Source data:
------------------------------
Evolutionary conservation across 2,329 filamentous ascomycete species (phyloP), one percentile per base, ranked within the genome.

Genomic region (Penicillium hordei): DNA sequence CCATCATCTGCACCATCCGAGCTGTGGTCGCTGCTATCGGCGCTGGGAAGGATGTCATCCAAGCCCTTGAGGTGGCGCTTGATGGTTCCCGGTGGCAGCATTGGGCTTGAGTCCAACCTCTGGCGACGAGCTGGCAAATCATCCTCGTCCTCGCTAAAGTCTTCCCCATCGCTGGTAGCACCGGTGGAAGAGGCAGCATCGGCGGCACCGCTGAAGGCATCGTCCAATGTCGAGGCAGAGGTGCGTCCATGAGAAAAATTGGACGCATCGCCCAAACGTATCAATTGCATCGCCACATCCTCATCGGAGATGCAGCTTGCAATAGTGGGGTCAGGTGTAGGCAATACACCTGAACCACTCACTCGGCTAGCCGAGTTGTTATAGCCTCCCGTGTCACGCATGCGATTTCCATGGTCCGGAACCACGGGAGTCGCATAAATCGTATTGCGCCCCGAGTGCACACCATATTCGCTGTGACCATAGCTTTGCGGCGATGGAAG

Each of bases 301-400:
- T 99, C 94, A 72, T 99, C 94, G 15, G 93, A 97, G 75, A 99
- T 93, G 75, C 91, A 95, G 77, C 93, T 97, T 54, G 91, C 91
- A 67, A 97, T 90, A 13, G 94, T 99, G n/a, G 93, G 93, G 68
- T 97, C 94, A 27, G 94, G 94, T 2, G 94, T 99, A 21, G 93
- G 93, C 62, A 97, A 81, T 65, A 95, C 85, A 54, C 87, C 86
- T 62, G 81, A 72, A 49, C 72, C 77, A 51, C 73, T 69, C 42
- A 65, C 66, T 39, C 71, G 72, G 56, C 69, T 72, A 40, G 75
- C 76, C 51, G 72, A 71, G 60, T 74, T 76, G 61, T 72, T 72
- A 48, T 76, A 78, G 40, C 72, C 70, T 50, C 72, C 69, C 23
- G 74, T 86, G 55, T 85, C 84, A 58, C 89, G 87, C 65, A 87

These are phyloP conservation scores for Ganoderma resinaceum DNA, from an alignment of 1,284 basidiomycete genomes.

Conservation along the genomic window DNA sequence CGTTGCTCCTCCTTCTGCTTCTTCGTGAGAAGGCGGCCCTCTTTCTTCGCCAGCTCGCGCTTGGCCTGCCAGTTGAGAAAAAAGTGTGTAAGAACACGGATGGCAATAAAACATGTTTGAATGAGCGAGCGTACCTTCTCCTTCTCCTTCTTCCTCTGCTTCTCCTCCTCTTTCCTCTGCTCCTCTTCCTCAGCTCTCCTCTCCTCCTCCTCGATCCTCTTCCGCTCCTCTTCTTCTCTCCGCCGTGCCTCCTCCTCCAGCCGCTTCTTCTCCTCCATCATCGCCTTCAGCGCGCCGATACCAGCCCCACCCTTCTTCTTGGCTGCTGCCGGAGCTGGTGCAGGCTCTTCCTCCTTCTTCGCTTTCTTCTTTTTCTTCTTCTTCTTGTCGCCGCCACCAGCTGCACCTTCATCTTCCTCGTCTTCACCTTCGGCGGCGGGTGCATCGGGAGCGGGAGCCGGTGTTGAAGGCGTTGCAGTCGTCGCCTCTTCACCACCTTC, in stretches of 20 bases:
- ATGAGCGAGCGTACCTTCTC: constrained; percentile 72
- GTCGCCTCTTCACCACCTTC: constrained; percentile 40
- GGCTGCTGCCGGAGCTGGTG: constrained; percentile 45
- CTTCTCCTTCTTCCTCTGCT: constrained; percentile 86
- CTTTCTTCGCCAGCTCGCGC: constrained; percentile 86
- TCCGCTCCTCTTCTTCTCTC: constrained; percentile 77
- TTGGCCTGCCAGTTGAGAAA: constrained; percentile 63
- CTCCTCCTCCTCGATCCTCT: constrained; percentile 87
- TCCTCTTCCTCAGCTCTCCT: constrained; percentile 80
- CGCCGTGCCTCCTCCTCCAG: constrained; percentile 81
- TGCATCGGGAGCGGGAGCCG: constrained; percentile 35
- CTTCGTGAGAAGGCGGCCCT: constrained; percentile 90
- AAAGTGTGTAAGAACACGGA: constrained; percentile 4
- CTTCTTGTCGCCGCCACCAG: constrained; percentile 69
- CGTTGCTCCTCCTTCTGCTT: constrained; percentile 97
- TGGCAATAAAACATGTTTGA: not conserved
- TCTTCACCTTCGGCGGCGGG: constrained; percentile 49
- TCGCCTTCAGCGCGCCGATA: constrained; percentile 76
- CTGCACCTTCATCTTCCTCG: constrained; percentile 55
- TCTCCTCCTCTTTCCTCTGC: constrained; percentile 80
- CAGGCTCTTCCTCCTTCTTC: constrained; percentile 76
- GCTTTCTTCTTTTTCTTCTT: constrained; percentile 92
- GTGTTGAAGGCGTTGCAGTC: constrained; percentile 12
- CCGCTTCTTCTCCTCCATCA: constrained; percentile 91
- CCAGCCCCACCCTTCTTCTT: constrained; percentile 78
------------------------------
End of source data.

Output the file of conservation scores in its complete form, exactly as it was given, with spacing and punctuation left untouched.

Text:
Evolutionary conservation across 2,329 filamentous ascomycete species (phyloP), one percentile per base, ranked within the genome.

Genomic region (Penicillium hordei): DNA sequence CCATCATCTGCACCATCCGAGCTGTGGTCGCTGCTATCGGCGCTGGGAAGGATGTCATCCAAGCCCTTGAGGTGGCGCTTGATGGTTCCCGGTGGCAGCATTGGGCTTGAGTCCAACCTCTGGCGACGAGCTGGCAAATCATCCTCGTCCTCGCTAAAGTCTTCCCCATCGCTGGTAGCACCGGTGGAAGAGGCAGCATCGGCGGCACCGCTGAAGGCATCGTCCAATGTCGAGGCAGAGGTGCGTCCATGAGAAAAATTGGACGCATCGCCCAAACGTATCAATTGCATCGCCACATCCTCATCGGAGATGCAGCTTGCAATAGTGGGGTCAGGTGTAGGCAATACACCTGAACCACTCACTCGGCTAGCCGAGTTGTTATAGCCTCCCGTGTCACGCATGCGATTTCCATGGTCCGGAACCACGGGAGTCGCATAAATCGTATTGCGCCCCGAGTGCACACCATATTCGCTGTGACCATAGCTTTGCGGCGATGGAAG

Each of bases 301-400:
- T 99, C 94, A 72, T 99, C 94, G 15, G 93, A 97, G 75, A 99
- T 93, G 75, C 91, A 95, G 77, C 93, T 97, T 54, G 91, C 91
- A 67, A 97, T 90, A 13, G 94, T 99, G n/a, G 93, G 93, G 68
- T 97, C 94, A 27, G 94, G 94, T 2, G 94, T 99, A 21, G 93
- G 93, C 62, A 97, A 81, T 65, A 95, C 85, A 54, C 87, C 86
- T 62, G 81, A 72, A 49, C 72, C 77, A 51, C 73, T 69, C 42
- A 65, C 66, T 39, C 71, G 72, G 56, C 69, T 72, A 40, G 75
- C 76, C 51, G 72, A 71, G 60, T 74, T 76, G 61, T 72, T 72
- A 48, T 76, A 78, G 40, C 72, C 70, T 50, C 72, C 69, C 23
- G 74, T 86, G 55, T 85, C 84, A 58, C 89, G 87, C 65, A 87

These are phyloP conservation scores for Ganoderma resinaceum DNA, from an alignment of 1,284 basidiomycete genomes.

Conservation along the genomic window DNA sequence CGTTGCTCCTCCTTCTGCTTCTTCGTGAGAAGGCGGCCCTCTTTCTTCGCCAGCTCGCGCTTGGCCTGCCAGTTGAGAAAAAAGTGTGTAAGAACACGGATGGCAATAAAACATGTTTGAATGAGCGAGCGTACCTTCTCCTTCTCCTTCTTCCTCTGCTTCTCCTCCTCTTTCCTCTGCTCCTCTTCCTCAGCTCTCCTCTCCTCCTCCTCGATCCTCTTCCGCTCCTCTTCTTCTCTCCGCCGTGCCTCCTCCTCCAGCCGCTTCTTCTCCTCCATCATCGCCTTCAGCGCGCCGATACCAGCCCCACCCTTCTTCTTGGCTGCTGCCGGAGCTGGTGCAGGCTCTTCCTCCTTCTTCGCTTTCTTCTTTTTCTTCTTCTTCTTGTCGCCGCCACCAGCTGCACCTTCATCTTCCTCGTCTTCACCTTCGGCGGCGGGTGCATCGGGAGCGGGAGCCGGTGTTGAAGGCGTTGCAGTCGTCGCCTCTTCACCACCTTC, in stretches of 20 bases:
- ATGAGCGAGCGTACCTTCTC: constrained; percentile 72
- GTCGCCTCTTCACCACCTTC: constrained; percentile 40
- GGCTGCTGCCGGAGCTGGTG: constrained; percentile 45
- CTTCTCCTTCTTCCTCTGCT: constrained; percentile 86
- CTTTCTTCGCCAGCTCGCGC: constrained; percentile 86
- TCCGCTCCTCTTCTTCTCTC: constrained; percentile 77
- TTGGCCTGCCAGTTGAGAAA: constrained; percentile 63
- CTCCTCCTCCTCGATCCTCT: constrained; percentile 87
- TCCTCTTCCTCAGCTCTCCT: constrained; percentile 80
- CGCCGTGCCTCCTCCTCCAG: constrained; percentile 81
- TGCATCGGGAGCGGGAGCCG: constrained; percentile 35
- CTTCGTGAGAAGGCGGCCCT: constrained; percentile 90
- AAAGTGTGTAAGAACACGGA: constrained; percentile 4
- CTTCTTGTCGCCGCCACCAG: constrained; percentile 69
- CGTTGCTCCTCCTTCTGCTT: constrained; percentile 97
- TGGCAATAAAACATGTTTGA: not conserved
- TCTTCACCTTCGGCGGCGGG: constrained; percentile 49
- TCGCCTTCAGCGCGCCGATA: constrained; percentile 76
- CTGCACCTTCATCTTCCTCG: constrained; percentile 55
- TCTCCTCCTCTTTCCTCTGC: constrained; percentile 80
- CAGGCTCTTCCTCCTTCTTC: constrained; percentile 76
- GCTTTCTTCTTTTTCTTCTT: constrained; percentile 92
- GTGTTGAAGGCGTTGCAGTC: constrained; percentile 12
- CCGCTTCTTCTCCTCCATCA: constrained; percentile 91
- CCAGCCCCACCCTTCTTCTT: constrained; percentile 78